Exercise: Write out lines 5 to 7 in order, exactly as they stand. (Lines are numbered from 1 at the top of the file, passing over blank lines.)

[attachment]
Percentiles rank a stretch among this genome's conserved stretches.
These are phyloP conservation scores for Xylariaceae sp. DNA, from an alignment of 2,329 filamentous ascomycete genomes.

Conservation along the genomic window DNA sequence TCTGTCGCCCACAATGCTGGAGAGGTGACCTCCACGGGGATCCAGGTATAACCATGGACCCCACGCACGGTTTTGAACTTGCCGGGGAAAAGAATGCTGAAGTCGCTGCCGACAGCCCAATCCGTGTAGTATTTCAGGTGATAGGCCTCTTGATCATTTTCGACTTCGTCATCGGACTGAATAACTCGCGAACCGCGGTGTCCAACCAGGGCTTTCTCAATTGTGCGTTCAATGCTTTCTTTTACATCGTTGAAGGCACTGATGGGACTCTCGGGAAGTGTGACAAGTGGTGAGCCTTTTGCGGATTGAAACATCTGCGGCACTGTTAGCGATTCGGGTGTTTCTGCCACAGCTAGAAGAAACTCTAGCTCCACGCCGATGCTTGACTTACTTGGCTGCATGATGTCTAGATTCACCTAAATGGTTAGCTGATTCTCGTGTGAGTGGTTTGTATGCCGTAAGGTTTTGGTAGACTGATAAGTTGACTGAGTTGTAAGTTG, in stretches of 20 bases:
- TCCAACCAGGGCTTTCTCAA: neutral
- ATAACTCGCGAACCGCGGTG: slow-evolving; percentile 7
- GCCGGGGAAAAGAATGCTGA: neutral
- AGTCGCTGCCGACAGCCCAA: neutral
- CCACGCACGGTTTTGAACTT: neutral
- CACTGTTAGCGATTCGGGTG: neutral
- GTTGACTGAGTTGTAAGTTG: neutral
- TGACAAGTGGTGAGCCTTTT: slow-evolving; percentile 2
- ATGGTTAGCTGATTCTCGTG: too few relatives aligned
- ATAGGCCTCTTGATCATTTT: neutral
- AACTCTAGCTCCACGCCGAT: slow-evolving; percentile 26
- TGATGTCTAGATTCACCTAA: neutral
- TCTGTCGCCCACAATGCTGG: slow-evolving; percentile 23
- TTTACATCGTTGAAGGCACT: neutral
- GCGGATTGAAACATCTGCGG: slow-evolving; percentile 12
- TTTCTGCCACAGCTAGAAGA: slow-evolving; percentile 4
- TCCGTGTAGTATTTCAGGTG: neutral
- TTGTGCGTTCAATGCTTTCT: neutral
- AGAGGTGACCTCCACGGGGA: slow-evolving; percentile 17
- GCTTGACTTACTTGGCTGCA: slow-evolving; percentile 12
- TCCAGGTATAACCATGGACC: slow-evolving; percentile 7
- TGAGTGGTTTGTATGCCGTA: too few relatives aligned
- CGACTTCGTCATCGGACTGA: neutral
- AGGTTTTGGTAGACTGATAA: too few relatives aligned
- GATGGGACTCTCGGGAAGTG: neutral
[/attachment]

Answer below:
- ATAACTCGCGAACCGCGGTG: slow-evolving; percentile 7
- GCCGGGGAAAAGAATGCTGA: neutral
- AGTCGCTGCCGACAGCCCAA: neutral